Boris Johnson’s sweeping win in the British elections (via his Conservative Party) was an enormous body blow not just to the socialists, but to the anti-Israel movement.
Their hopes and dreams of destroying Israel rested on wrestling control of a major western democracy, and Britain was their best shot.
Jeremy Corbyn, with his long history of cozying up to Palestinian terrorists and demonizing Israel and its supporters, embodied the leftist-Islamist assault on Israel. The red-green alliance within the Labour Party, similar to that emerging alliance in the Democratic Party, was not just because of Israel’s Jewish character, though that is part of it, but also because Israel is seen as a proxy for the western world they hate so much.
To lose to Boris Johnson was a particularly deep cut. Johnson has been among the most pro-Israel leaders, with a long history of recognizing pathological anti-Zionism as being anti-Jewish in its roots and intentions.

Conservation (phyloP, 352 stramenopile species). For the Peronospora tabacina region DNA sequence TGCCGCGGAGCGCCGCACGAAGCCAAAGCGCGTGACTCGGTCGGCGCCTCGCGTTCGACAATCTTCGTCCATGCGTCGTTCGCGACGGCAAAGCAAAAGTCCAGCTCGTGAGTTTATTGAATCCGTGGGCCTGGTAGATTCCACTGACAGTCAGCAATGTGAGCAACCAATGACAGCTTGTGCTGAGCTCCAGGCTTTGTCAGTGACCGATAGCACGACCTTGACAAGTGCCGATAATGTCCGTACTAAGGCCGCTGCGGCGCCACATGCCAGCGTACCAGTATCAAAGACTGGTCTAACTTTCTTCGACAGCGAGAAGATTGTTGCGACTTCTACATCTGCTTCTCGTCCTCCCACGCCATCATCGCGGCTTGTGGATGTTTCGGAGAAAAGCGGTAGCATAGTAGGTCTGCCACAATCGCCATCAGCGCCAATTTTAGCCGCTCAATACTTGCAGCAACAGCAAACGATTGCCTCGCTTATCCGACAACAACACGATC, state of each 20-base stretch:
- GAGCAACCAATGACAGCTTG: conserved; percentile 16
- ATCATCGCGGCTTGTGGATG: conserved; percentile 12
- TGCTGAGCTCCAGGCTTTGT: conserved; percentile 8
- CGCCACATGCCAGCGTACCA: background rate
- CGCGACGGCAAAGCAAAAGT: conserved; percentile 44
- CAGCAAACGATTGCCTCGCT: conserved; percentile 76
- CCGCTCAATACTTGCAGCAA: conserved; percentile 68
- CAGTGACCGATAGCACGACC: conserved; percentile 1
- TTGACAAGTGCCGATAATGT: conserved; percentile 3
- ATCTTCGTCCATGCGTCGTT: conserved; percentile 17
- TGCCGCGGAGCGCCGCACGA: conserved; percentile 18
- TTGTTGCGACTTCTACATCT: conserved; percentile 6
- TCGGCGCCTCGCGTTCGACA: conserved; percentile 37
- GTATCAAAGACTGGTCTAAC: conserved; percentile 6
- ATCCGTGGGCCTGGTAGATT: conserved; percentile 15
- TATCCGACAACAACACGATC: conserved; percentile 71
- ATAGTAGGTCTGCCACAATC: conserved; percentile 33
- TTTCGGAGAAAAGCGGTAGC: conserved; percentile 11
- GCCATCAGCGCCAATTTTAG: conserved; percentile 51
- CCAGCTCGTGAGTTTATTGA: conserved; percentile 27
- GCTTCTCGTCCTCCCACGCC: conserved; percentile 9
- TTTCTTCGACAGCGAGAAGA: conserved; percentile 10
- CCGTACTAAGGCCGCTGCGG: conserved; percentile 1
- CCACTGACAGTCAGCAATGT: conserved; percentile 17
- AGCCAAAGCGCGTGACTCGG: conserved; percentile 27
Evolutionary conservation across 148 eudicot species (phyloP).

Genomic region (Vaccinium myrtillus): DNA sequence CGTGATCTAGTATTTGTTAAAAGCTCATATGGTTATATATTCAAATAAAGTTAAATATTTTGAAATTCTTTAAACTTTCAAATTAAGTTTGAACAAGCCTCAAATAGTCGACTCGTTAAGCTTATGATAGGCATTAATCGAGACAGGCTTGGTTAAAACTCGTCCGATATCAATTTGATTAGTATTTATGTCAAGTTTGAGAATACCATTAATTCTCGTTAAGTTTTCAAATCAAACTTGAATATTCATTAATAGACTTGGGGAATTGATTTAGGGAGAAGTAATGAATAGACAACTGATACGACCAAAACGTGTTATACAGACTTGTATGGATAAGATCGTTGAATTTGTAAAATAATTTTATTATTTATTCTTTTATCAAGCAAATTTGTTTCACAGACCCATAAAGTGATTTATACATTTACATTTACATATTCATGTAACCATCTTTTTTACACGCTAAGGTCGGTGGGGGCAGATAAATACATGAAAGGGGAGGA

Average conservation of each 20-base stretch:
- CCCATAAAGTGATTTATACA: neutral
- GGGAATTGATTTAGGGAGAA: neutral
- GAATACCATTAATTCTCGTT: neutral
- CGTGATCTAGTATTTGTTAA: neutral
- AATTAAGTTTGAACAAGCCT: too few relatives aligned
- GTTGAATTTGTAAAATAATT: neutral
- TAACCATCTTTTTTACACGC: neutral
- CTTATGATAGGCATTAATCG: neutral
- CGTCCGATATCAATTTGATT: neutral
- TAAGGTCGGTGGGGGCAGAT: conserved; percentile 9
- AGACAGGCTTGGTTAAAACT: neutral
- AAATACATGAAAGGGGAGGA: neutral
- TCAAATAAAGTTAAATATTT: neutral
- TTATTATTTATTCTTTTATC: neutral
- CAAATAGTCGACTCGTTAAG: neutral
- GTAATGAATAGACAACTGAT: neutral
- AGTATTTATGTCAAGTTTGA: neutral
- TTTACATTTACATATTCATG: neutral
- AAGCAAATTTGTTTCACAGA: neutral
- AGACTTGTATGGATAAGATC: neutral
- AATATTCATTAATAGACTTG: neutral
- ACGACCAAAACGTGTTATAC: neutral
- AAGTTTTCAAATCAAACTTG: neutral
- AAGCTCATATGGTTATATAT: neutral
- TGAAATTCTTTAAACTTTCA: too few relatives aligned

So it’s not really surprising that in his Hanukkah (also transliterated Chanukah) message, Johnson delivered not just a positive message of Jewish empowerment, but a powerful rebuke to Corbynism without mentioning Corbyn or the Labour Party. It was particularly pointed because the story of Hanukkah is the story of Jewish liberation in the very place western leftists and Islamists insist Jewish sovereignty is illegitimate:
‘When the Maccabees drove the forces of darkness out of Jerusalem, they had to do so on their own. Today, as Britain’s Jews seek to drive back the darkness of resurgent antisemitism, you have every decent person in this country fighting by your side.’
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